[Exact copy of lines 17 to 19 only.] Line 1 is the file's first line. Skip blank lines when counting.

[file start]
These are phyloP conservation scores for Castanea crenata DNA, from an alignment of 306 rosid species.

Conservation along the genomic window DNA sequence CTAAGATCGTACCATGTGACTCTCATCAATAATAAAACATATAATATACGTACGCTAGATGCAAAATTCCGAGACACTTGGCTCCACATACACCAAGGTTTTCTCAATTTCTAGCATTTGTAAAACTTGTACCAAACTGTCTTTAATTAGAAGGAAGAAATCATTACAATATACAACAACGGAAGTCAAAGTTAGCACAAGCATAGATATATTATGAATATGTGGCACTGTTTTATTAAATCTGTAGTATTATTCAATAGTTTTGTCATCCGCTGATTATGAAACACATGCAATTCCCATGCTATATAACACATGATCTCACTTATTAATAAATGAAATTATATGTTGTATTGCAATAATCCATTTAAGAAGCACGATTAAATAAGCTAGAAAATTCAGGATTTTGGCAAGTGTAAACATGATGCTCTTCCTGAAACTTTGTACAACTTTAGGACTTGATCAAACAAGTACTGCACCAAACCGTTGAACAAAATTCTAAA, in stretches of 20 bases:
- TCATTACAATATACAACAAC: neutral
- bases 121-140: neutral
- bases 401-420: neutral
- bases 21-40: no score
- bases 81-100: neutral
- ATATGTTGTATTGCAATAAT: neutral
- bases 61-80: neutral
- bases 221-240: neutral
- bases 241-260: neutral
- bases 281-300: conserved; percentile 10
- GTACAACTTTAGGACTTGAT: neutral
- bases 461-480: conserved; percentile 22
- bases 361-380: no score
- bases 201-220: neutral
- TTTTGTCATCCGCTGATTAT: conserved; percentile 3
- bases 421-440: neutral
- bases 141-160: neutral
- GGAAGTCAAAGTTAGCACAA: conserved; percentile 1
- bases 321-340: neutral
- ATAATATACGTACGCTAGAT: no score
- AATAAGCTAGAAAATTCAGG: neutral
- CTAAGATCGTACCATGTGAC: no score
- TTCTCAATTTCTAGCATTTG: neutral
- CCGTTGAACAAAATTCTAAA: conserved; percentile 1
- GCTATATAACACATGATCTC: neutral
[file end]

- TTTTGTCATCCGCTGATTAT: conserved; percentile 3
- bases 421-440: neutral
- bases 141-160: neutral